Kamimori GH, McQuiggan W, Ramos AN, LaValle CR, Misistia A, Salib J, Egnoto MJ 22(4). 56 - 59 (Journal Article)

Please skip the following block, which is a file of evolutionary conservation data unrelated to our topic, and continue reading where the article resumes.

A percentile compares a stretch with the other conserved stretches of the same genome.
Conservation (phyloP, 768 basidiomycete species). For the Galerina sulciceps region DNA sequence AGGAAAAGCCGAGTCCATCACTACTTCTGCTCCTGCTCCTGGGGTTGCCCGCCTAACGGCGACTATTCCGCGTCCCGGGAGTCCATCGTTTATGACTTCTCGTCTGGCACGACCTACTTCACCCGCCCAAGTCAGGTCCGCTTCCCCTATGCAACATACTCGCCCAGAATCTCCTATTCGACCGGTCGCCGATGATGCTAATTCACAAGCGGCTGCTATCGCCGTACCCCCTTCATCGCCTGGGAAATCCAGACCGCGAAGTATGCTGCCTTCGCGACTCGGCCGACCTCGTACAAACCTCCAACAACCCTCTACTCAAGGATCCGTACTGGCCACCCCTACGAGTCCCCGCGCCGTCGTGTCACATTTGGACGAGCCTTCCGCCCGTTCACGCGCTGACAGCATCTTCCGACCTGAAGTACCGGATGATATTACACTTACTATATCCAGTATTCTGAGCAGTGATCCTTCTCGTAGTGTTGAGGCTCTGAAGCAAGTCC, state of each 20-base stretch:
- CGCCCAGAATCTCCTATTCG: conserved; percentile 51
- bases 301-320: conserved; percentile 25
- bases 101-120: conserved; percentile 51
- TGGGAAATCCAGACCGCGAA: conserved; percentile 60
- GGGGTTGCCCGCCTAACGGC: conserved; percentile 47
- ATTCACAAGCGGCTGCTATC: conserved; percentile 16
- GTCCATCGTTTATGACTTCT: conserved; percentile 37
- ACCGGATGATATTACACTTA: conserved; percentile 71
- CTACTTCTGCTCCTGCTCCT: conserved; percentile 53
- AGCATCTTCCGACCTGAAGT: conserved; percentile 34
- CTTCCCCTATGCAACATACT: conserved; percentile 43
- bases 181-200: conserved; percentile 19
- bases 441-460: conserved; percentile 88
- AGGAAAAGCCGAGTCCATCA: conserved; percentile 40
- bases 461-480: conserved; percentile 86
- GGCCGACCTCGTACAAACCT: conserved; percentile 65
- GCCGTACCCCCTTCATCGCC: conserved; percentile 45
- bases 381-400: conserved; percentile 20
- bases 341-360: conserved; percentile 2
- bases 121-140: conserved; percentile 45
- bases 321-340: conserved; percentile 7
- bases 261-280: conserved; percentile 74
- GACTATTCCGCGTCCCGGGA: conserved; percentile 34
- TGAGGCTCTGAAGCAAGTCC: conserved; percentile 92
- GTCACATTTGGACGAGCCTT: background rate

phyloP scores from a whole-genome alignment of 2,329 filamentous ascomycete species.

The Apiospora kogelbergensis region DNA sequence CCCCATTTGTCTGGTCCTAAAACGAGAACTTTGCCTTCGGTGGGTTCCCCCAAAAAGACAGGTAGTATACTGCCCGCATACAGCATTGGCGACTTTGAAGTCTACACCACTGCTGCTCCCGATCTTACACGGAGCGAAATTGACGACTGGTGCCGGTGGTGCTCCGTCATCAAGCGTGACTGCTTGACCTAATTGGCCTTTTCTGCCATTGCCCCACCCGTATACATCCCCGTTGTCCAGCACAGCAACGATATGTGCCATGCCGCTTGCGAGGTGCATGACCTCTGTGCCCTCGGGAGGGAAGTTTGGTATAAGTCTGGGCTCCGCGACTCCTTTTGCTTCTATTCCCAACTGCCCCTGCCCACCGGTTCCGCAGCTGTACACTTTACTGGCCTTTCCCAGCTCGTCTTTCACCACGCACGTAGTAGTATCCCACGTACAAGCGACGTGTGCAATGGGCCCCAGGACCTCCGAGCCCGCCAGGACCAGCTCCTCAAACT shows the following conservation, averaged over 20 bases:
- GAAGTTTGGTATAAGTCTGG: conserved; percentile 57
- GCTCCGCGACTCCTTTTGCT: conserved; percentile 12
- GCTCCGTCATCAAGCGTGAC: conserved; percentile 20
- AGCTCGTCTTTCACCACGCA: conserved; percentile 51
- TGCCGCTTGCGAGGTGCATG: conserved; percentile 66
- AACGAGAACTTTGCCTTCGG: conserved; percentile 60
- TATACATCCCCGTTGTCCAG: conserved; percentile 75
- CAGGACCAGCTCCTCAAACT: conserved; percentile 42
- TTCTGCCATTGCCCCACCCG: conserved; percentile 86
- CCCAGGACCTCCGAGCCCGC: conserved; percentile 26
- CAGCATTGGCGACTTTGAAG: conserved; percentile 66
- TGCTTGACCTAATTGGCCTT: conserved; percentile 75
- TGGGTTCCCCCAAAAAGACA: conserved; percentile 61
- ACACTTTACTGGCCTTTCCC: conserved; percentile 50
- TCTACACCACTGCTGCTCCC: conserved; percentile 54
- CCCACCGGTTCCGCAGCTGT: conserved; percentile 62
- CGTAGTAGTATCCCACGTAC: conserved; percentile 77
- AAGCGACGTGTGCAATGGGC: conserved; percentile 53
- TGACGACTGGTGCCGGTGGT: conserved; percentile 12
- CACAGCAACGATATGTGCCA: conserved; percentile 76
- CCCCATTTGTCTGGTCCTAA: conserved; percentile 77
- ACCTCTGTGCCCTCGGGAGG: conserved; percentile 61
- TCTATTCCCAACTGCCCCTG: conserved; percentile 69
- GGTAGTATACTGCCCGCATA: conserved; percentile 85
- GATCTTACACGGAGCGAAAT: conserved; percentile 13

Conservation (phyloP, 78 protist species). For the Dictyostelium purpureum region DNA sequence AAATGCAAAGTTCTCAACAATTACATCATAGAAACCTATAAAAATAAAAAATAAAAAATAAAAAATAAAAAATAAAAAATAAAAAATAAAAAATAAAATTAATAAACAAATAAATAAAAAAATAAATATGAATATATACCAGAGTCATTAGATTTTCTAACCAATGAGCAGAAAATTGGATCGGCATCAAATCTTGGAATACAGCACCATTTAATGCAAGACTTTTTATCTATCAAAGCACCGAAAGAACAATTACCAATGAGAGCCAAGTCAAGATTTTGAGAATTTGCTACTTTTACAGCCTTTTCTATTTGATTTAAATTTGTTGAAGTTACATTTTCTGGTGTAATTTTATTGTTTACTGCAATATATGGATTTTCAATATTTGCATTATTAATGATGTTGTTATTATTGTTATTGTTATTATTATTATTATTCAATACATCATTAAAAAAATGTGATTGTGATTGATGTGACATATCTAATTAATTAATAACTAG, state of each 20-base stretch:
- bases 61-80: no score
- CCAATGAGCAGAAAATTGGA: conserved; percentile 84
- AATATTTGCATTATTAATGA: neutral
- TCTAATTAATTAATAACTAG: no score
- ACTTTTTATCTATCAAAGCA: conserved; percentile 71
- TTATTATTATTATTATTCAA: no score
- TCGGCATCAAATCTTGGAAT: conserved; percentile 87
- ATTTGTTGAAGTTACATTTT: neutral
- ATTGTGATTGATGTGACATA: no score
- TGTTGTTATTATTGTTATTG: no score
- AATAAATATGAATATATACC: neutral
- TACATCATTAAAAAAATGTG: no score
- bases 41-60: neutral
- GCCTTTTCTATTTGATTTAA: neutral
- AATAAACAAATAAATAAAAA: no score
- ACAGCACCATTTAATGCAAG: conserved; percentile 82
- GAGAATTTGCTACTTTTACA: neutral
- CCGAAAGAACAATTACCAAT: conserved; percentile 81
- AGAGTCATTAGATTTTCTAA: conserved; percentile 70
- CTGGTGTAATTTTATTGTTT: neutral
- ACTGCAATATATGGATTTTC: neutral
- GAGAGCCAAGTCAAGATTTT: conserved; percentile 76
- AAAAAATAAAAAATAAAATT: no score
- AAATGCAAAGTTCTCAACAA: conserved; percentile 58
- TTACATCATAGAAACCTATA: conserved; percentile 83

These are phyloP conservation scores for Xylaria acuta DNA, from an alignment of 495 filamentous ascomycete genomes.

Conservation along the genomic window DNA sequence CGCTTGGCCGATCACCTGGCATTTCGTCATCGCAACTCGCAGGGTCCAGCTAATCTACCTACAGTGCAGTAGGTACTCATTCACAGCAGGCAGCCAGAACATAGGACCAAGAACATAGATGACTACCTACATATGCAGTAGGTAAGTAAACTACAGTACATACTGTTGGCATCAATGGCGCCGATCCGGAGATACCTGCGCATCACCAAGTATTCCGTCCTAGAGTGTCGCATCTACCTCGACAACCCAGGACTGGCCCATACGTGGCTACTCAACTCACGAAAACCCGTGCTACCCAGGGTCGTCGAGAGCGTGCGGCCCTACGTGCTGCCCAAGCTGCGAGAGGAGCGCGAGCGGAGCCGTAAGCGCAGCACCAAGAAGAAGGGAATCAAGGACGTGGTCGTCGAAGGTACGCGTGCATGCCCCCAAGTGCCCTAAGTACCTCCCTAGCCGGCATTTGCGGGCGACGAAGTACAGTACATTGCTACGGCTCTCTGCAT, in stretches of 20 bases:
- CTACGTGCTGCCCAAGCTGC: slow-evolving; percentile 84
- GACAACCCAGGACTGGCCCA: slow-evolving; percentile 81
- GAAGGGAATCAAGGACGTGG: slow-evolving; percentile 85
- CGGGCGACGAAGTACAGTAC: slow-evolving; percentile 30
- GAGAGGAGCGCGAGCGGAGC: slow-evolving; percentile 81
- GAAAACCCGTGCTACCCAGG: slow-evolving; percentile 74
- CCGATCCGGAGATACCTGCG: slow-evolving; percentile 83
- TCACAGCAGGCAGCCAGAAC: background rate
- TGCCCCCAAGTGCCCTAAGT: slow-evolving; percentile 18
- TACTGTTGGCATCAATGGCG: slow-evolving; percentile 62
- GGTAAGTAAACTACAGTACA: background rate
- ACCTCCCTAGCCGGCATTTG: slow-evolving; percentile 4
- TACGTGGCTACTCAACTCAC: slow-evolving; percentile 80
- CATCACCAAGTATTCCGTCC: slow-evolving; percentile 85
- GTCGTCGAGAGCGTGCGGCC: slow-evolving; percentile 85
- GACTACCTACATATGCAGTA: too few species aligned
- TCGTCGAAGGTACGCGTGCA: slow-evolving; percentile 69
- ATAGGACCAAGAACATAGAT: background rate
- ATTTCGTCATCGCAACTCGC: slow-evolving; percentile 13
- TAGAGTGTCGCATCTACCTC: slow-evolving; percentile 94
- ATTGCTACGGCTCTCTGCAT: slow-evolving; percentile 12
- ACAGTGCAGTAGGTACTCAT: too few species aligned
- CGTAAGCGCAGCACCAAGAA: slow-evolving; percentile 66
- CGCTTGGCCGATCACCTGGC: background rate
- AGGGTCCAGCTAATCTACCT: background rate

Background: Tamping explosive charges used by breachers is an increasingly common technique. The ability to increase the directional effectiveness of the charge used, combined with the potential to reduce experienced overpressure on breachers, makes tamping a desirable tool not only from an efficacy standpoint for breachers but also from a safety standpoint for operational personnel. The long-term consequences of blast exposure are an open question and may be associated with temporary performance deficits and negative health symptomatology. Purpose: This work evaluates breaches of varying charge weight, material breached, and tamping device used to determine the value of tamping during various scenarios by measuring actual breaches conducted during military and law enforcement training for efficacy and blast overpressure on Operators. Methods: Three data collections across 18 charges of various construction were evaluated with blast overpressure sensors at various distances and locations where breachers would be located, to assess explosive forces on human personnel engaged in breaching activities. Results and Conclusions: Findings indicate that water tamping in general is a benefit on moderate and heavy charges but offers less benefit at a low charge with regard to mitigating blast overpressure on breachers. Reduced overpressure allows Operators to stage closer to explosives and lowers the potential for compromised reaction time. It also reduces the likelihood of negative consequences that can result from excessive overpressure exposure and allow Operators to "do more with less" in complex environments, where resource access may be limited by logistic or other limitations. However, tamping in all instances improved blast efficacy in creating successful breaches. Future studies are planned to investigate tamping mediums beyond water and environment changes, whether tamping can be used to mitigate acoustic insult, and other explosive types.